Pop culture obsessives writing for the pop culture obsessed.
Pop culture obsessives writing for the pop culture obsessed.

Raising Hope: "Toy Story"

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One of the things I like about Greg Garcia's shows (well, about Raising Hope and My Name Is Earl; I'm much less familiar with Yes, Dear) is the way they construct whole communities of kooky comic characters. Both Earl and Hope take place in towns that are gradually built up to be filled to the brim with odd comic actors and strange people. Aside from the fact that Jimmy's cousin from the Raising Hope pilot has apparently disappeared (and will never be spoken of again!), one of the real strengths of the series has been the way that it's built the grocery store and the neighborhood the Chances live in up to be real places where, conceivably, you could move, if you were just the right kind of comedic quirky (not the creepy kind). It really helps some of the less funny episodes of the show skate by, and it gives the stronger episodes of the show a real sense of place.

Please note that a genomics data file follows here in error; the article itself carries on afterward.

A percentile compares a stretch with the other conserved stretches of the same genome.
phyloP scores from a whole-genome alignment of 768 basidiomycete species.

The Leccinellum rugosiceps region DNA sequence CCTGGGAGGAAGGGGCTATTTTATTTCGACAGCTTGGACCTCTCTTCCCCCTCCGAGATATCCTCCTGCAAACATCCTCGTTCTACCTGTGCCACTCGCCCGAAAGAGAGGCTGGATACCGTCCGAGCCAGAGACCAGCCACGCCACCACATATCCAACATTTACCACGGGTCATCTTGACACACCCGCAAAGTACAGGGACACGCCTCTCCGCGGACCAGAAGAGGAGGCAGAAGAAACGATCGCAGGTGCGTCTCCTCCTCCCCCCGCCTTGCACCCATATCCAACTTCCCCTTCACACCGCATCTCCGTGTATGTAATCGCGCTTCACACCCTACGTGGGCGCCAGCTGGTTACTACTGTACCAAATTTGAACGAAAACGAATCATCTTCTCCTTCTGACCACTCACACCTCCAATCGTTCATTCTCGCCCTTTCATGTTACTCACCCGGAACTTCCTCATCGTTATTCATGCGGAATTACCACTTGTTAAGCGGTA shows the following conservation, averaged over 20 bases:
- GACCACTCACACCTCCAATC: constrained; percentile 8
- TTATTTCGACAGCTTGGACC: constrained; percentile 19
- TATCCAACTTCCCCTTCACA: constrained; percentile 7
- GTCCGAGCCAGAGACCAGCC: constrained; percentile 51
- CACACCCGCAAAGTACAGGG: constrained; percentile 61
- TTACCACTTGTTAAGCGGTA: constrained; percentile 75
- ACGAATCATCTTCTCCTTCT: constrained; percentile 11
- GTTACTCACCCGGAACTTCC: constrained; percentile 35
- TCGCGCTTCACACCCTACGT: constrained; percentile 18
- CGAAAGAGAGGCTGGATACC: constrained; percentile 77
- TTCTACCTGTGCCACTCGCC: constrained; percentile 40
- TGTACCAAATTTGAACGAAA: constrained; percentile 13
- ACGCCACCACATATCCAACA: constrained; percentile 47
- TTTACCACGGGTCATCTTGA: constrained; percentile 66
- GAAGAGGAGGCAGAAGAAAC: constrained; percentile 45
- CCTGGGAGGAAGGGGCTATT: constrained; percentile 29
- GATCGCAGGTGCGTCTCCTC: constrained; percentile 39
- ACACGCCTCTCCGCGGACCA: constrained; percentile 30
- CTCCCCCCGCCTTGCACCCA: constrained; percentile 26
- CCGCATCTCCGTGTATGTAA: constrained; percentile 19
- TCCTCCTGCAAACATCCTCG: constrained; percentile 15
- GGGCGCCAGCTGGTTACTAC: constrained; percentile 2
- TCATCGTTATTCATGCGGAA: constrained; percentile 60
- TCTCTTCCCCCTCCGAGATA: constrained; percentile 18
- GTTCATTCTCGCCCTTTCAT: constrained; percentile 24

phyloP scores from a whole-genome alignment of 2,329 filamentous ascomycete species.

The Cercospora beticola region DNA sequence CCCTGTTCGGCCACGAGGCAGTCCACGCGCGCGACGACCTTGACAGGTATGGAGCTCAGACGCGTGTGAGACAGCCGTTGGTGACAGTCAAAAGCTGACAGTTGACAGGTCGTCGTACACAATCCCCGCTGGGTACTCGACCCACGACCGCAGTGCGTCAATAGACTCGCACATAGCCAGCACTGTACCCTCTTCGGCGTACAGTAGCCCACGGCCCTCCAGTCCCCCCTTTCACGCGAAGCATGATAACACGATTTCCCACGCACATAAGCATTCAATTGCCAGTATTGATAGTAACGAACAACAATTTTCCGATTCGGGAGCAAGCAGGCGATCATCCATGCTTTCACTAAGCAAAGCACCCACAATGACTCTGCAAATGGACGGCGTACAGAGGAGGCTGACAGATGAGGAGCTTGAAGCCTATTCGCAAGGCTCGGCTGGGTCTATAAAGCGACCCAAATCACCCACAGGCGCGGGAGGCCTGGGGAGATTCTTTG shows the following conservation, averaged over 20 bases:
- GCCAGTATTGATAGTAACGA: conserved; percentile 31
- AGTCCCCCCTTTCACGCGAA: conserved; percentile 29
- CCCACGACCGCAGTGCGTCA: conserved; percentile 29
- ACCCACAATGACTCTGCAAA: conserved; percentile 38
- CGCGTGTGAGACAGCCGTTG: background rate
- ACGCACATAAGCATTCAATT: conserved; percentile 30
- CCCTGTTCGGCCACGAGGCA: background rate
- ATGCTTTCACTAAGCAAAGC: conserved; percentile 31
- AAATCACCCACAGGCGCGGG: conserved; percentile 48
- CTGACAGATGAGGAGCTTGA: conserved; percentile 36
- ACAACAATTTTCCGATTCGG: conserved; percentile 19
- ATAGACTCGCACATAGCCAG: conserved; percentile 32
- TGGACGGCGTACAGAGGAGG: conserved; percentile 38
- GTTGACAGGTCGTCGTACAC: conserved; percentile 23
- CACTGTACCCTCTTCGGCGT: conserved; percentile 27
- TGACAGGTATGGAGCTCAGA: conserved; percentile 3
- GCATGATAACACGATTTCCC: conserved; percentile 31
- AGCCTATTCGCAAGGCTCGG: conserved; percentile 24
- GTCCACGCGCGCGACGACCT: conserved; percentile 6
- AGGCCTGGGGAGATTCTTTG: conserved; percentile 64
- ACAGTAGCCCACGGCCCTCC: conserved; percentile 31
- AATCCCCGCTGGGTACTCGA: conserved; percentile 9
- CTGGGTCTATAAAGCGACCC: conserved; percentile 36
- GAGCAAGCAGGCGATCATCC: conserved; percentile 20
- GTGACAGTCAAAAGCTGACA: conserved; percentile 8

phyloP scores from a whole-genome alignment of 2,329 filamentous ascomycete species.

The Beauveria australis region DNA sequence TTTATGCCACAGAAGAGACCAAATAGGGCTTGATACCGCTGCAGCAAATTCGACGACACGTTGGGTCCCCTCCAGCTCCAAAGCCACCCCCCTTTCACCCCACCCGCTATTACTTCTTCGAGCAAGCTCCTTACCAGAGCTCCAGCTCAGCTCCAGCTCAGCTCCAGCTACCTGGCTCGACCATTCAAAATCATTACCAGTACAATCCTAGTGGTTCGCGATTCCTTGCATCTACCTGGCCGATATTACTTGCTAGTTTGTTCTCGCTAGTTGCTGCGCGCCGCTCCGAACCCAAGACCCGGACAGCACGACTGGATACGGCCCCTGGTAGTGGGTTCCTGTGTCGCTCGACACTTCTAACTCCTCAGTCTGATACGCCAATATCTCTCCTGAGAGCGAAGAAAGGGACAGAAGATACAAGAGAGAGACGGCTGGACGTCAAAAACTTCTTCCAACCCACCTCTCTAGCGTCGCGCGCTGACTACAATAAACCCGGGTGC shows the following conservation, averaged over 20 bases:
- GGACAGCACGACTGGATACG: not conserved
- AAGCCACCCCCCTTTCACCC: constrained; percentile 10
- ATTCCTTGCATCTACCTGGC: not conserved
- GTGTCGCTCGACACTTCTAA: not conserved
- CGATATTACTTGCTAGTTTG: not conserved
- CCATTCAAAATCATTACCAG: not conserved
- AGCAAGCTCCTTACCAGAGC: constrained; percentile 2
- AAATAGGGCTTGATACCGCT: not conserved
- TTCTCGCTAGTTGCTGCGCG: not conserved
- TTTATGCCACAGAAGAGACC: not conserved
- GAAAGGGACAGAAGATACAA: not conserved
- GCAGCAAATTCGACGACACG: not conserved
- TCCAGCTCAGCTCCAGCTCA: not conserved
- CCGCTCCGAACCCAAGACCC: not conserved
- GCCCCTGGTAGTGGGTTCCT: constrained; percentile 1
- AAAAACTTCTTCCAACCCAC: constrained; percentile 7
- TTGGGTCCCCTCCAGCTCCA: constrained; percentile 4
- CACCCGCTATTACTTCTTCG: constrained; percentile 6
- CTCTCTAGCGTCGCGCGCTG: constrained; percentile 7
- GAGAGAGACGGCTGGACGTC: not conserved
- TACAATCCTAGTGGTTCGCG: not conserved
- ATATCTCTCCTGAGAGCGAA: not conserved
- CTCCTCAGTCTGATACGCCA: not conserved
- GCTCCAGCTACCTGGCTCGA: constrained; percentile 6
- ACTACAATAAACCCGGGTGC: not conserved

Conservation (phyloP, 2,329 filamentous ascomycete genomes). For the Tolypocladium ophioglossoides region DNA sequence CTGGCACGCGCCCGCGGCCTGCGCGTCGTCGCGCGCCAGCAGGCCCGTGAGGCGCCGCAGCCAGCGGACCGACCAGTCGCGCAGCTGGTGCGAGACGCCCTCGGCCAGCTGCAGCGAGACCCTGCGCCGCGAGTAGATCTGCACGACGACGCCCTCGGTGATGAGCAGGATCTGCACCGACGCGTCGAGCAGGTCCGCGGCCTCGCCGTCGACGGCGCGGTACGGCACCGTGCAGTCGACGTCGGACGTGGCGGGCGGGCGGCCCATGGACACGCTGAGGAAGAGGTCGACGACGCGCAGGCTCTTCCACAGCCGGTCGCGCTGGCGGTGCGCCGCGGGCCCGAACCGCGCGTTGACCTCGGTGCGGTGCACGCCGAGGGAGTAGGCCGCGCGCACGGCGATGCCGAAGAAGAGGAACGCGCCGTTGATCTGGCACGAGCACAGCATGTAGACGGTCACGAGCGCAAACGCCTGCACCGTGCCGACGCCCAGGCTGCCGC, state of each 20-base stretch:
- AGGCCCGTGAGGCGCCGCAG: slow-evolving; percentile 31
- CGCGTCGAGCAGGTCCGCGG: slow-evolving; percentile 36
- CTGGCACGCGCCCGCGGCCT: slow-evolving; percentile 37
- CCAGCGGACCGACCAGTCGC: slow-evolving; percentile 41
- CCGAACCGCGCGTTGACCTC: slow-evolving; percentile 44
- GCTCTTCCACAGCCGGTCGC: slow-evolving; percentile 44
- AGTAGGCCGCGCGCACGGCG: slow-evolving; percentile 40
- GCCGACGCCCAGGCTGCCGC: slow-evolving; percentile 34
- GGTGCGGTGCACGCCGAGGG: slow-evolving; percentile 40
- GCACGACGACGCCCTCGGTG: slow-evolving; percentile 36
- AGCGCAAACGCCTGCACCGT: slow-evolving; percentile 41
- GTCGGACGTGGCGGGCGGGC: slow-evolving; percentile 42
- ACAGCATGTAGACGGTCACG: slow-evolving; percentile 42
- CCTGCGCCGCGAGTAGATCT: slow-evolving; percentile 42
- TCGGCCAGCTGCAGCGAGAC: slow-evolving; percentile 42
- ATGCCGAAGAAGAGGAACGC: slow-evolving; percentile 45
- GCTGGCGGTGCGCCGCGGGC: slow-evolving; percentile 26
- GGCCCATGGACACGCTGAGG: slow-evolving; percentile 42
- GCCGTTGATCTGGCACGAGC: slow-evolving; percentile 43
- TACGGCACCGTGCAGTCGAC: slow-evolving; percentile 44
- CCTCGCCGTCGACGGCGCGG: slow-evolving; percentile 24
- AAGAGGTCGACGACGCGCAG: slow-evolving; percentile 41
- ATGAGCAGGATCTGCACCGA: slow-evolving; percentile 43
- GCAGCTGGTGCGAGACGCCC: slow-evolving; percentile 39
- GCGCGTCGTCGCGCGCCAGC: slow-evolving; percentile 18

I wouldn't call "Toy Story" my favorite episode of the nicely evolving Raising Hope. The running gag about Burt seeing his grandmother-in-law in assorted life-threatening situations never really came to anything, other than a pretty standard "this isn't sentimental at all but our characters would think it would be" kind of ending, and the plotting of the sneezing baby doll storyline was kind of haphazard. (Mostly, I just spent a lot of time fretting over Burt and Jimmy giving up all of that money for a toy a baby wouldn't even appreciate, but applying logic to this show is probably not a good idea, and the capper to the storyline was very nice.) But the episode contained a lot of my favorite elements of the show, including plenty of opportunities for Garrett Dillahunt to do his crazy thing and lots of chances for Martha Plimpton to play vindictive and angry, which she does oh so well.